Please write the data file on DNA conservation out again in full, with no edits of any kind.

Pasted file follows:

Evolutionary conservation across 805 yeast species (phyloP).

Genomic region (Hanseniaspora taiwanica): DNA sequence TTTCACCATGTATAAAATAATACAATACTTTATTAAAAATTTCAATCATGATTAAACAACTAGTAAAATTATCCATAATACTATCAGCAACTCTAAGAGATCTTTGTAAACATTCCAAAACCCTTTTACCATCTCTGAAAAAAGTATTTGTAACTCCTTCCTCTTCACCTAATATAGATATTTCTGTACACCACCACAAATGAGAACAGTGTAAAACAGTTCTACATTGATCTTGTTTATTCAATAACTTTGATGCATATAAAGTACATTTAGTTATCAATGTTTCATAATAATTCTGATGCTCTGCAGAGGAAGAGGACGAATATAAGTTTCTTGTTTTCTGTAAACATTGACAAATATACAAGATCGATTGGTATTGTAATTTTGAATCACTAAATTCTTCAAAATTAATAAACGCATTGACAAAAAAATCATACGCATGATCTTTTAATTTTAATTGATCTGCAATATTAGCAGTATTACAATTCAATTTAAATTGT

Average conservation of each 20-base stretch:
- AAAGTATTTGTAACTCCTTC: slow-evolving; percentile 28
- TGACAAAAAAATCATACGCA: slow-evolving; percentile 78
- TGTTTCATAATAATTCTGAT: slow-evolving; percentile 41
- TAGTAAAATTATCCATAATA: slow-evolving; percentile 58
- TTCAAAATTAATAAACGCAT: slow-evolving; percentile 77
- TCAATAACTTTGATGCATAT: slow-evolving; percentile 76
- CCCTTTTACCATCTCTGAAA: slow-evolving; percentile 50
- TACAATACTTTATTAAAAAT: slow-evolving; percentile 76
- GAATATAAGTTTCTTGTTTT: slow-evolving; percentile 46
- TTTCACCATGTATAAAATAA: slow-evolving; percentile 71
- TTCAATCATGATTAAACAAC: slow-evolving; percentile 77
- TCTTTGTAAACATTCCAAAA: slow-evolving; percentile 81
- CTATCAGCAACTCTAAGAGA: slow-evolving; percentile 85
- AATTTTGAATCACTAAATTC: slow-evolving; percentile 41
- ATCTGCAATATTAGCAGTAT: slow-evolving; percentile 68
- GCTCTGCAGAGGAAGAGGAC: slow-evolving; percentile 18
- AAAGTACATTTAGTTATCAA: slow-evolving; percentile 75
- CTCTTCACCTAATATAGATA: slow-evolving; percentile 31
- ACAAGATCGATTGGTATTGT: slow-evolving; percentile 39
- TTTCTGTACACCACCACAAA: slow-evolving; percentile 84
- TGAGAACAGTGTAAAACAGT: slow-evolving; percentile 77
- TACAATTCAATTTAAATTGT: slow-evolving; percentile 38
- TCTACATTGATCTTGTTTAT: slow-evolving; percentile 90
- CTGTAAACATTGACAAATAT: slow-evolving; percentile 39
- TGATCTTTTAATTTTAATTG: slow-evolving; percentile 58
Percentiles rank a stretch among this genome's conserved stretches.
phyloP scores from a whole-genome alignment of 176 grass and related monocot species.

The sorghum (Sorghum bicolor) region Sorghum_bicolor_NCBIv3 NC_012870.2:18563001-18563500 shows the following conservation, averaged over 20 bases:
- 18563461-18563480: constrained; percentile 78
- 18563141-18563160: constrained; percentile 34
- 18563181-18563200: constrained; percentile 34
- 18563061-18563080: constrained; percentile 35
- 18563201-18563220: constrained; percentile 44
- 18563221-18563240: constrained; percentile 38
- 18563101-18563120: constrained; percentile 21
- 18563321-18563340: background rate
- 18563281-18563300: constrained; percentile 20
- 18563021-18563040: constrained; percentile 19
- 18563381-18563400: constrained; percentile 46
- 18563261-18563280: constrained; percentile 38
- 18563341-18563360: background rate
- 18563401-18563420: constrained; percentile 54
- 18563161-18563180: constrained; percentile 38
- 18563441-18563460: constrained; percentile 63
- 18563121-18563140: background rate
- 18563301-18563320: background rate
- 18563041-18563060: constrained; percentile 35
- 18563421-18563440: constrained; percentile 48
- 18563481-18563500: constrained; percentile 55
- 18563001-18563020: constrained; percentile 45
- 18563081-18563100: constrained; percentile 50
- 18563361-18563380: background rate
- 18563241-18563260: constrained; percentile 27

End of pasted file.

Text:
Evolutionary conservation across 805 yeast species (phyloP).

Genomic region (Hanseniaspora taiwanica): DNA sequence TTTCACCATGTATAAAATAATACAATACTTTATTAAAAATTTCAATCATGATTAAACAACTAGTAAAATTATCCATAATACTATCAGCAACTCTAAGAGATCTTTGTAAACATTCCAAAACCCTTTTACCATCTCTGAAAAAAGTATTTGTAACTCCTTCCTCTTCACCTAATATAGATATTTCTGTACACCACCACAAATGAGAACAGTGTAAAACAGTTCTACATTGATCTTGTTTATTCAATAACTTTGATGCATATAAAGTACATTTAGTTATCAATGTTTCATAATAATTCTGATGCTCTGCAGAGGAAGAGGACGAATATAAGTTTCTTGTTTTCTGTAAACATTGACAAATATACAAGATCGATTGGTATTGTAATTTTGAATCACTAAATTCTTCAAAATTAATAAACGCATTGACAAAAAAATCATACGCATGATCTTTTAATTTTAATTGATCTGCAATATTAGCAGTATTACAATTCAATTTAAATTGT

Average conservation of each 20-base stretch:
- AAAGTATTTGTAACTCCTTC: slow-evolving; percentile 28
- TGACAAAAAAATCATACGCA: slow-evolving; percentile 78
- TGTTTCATAATAATTCTGAT: slow-evolving; percentile 41
- TAGTAAAATTATCCATAATA: slow-evolving; percentile 58
- TTCAAAATTAATAAACGCAT: slow-evolving; percentile 77
- TCAATAACTTTGATGCATAT: slow-evolving; percentile 76
- CCCTTTTACCATCTCTGAAA: slow-evolving; percentile 50
- TACAATACTTTATTAAAAAT: slow-evolving; percentile 76
- GAATATAAGTTTCTTGTTTT: slow-evolving; percentile 46
- TTTCACCATGTATAAAATAA: slow-evolving; percentile 71
- TTCAATCATGATTAAACAAC: slow-evolving; percentile 77
- TCTTTGTAAACATTCCAAAA: slow-evolving; percentile 81
- CTATCAGCAACTCTAAGAGA: slow-evolving; percentile 85
- AATTTTGAATCACTAAATTC: slow-evolving; percentile 41
- ATCTGCAATATTAGCAGTAT: slow-evolving; percentile 68
- GCTCTGCAGAGGAAGAGGAC: slow-evolving; percentile 18
- AAAGTACATTTAGTTATCAA: slow-evolving; percentile 75
- CTCTTCACCTAATATAGATA: slow-evolving; percentile 31
- ACAAGATCGATTGGTATTGT: slow-evolving; percentile 39
- TTTCTGTACACCACCACAAA: slow-evolving; percentile 84
- TGAGAACAGTGTAAAACAGT: slow-evolving; percentile 77
- TACAATTCAATTTAAATTGT: slow-evolving; percentile 38
- TCTACATTGATCTTGTTTAT: slow-evolving; percentile 90
- CTGTAAACATTGACAAATAT: slow-evolving; percentile 39
- TGATCTTTTAATTTTAATTG: slow-evolving; percentile 58
Percentiles rank a stretch among this genome's conserved stretches.
phyloP scores from a whole-genome alignment of 176 grass and related monocot species.

The sorghum (Sorghum bicolor) region Sorghum_bicolor_NCBIv3 NC_012870.2:18563001-18563500 shows the following conservation, averaged over 20 bases:
- 18563461-18563480: constrained; percentile 78
- 18563141-18563160: constrained; percentile 34
- 18563181-18563200: constrained; percentile 34
- 18563061-18563080: constrained; percentile 35
- 18563201-18563220: constrained; percentile 44
- 18563221-18563240: constrained; percentile 38
- 18563101-18563120: constrained; percentile 21
- 18563321-18563340: background rate
- 18563281-18563300: constrained; percentile 20
- 18563021-18563040: constrained; percentile 19
- 18563381-18563400: constrained; percentile 46
- 18563261-18563280: constrained; percentile 38
- 18563341-18563360: background rate
- 18563401-18563420: constrained; percentile 54
- 18563161-18563180: constrained; percentile 38
- 18563441-18563460: constrained; percentile 63
- 18563121-18563140: background rate
- 18563301-18563320: background rate
- 18563041-18563060: constrained; percentile 35
- 18563421-18563440: constrained; percentile 48
- 18563481-18563500: constrained; percentile 55
- 18563001-18563020: constrained; percentile 45
- 18563081-18563100: constrained; percentile 50
- 18563361-18563380: background rate
- 18563241-18563260: constrained; percentile 27